Culture: Lesson 3
Video materials provide a unique opportunity to present, teach, and internalize authentic information—linguistic, cultural, and visual—about the target country. Because these materials can be edited for presentation, they are also excellent venues for focusing our students’ attention on specific details and for creating exercise materials based on the video itself. In short, judicious use of these material can substantially increase the quantity and quality of time spent on task with the language and culture.
Take some time to think about what you would consider to be a language teacher’s highest priorities. Consider including the following:
• To develop language learners into active learners within the limited time frame of a standard university course.
• To make authentic video materials essential components of the interactive FL classroom.
• To simulate “real life” environment to facilitate acquisition of linguistic and non-linguistic elements of communication.
Though using authentic video materials present one way to integrate culture more aggressively into our language classes, we need to consider carefully what materials we use and how we use them.
On video-based instruction.
Choose a short scene in a favorite film in your native language. Watch the segment with the sound turned OFF and with a critical eye for moments in which the action might not be immediately clear to a non-native viewer. What could you do to make these moments more intelligible or clear?
Just as we take great care in selecting the works of literature that we use in our teaching, so must we act when it comes to video materials. Not all video, after all, is good video. So here are some of the basic considerations for selecting useful video for language and culture instruction.
Criteria for video selection.
Is Any Video “Good” Video?
In short, no. Desirable linguistic material should be current, accurate (what people really say), and useful. Another aspect to keep in mind when choosing video is having a high audio/visual correlation. The picture and sound/words should work together to enhance meaning. Here is a list of criteria for assessing audio/visual correlation:
• Is the video track essential to complete understanding?
• Does the video track facilitate comprehension of text?
• Can the visuals stand alone without text?
Also, try to include video material that contains multiple “layers,” where repeated viewings can increase understanding of paralinguistic elements (gestures, proxemics, body language, etc.). Finally, always remember that students continue to have higher and higher expectations of video content. If we want it to be taken seriously, choose only material with high production values, which
• present a complete discrete segment (beginning,middle, end),
• are compelling/entertaining, and
• can maintain the interest of a native speaker/viewer.
Choose a current 30- or 60-second television commercial as an example of an authentic video segment. Using the criteria discussed, determine whether or not this segment might be suitable for an English language class or not.
So how do we “exploit” the video material we have selected. How do we use it to the best advantage and effectiveness in the classroom? Approach the task as you would a reading text. Think about how you would approach introducing a new reading to your class. How would you get them ready to read it? What kinds of questions would you pose as they work their way through the text? What do you do after they finish the text and ask: “Why did we have to read THAT?” How do you follow up a reading assignment? The approaches you use for dealing with these question will all almost certainly work with video, too!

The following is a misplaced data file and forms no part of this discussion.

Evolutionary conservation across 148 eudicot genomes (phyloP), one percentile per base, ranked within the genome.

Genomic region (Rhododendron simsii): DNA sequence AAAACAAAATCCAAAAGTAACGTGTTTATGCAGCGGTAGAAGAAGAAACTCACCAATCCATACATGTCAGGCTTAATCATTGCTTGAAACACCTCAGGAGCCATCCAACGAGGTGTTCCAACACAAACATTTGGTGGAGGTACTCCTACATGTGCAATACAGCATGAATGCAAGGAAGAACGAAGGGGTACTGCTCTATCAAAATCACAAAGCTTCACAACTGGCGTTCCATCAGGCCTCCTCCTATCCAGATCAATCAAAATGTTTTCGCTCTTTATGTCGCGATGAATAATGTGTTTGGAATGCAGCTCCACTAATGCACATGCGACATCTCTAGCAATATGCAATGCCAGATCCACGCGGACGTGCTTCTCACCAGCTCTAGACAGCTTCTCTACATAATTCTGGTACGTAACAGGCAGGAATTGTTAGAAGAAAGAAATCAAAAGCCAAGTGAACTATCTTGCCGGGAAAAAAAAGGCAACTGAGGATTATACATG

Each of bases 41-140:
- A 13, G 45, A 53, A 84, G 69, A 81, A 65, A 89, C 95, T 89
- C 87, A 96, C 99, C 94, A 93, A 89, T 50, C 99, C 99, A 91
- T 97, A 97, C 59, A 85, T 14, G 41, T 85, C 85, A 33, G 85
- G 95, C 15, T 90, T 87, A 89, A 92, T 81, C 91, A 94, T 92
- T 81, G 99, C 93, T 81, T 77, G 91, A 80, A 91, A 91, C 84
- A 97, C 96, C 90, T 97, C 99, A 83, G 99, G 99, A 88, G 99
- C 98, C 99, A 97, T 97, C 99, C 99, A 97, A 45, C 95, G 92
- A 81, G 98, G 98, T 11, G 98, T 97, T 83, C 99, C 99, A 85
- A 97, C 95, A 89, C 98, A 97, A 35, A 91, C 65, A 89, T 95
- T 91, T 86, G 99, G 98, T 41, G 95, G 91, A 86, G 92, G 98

Video exploitation: adjust the task, not the text.
In summary, use reading strategies in approaching video material: previewing, guided viewing, and follow-up.
Previewing makes the material (linguistic and non-linguistic) of the video segment more readily accessible to the learner by:
• Introducing new concepts (lexical, grammatical, functional, cultural, etc.) before the first viewing of the segment;
• Providing background information to help the learner develop native-like schemata or “prior text” to understand video material (basis for cultural literacy);
• Allowing the learner to apply native language strategies to new material;
• Preparing the learner to comprehend the material without giving away the “punch” of the segment.
Task viewing guides the learner in peeling away the various layers of the video segment, to discover and master the linguistic, paralinguistic, and cultural material contained in it. Task viewing involves:
• Having students view and re-view the video material in order to solve the assigned task.
• Focusing the learner’s attention on relevant elements in the segment.
• Organizing and structuring the viewing to make the material memorable and relevant, not testing his/her memory.
• Maintaining the integrity of the original segment.
Follow-up activities help the learner understand the broader application of the material covered in the segment by:
• Adding to or building on the layers of information presented in the video.
• Extending the frame of usage of the material already learned.
• Providing additional material to complete or supplement the portrait created by the video material.
[Module Instructor Thomas Jesús Garza]. 2010. [Culture]. In Foreign Language Teaching Methods. Carl Blyth, Editor. Texas Language Technology Center, University of Texas at Austin. http://coerll.utexas.edu
The material is provided free of charge for those that wish to study it.
How ever a no obligation exam is available at the end of this module.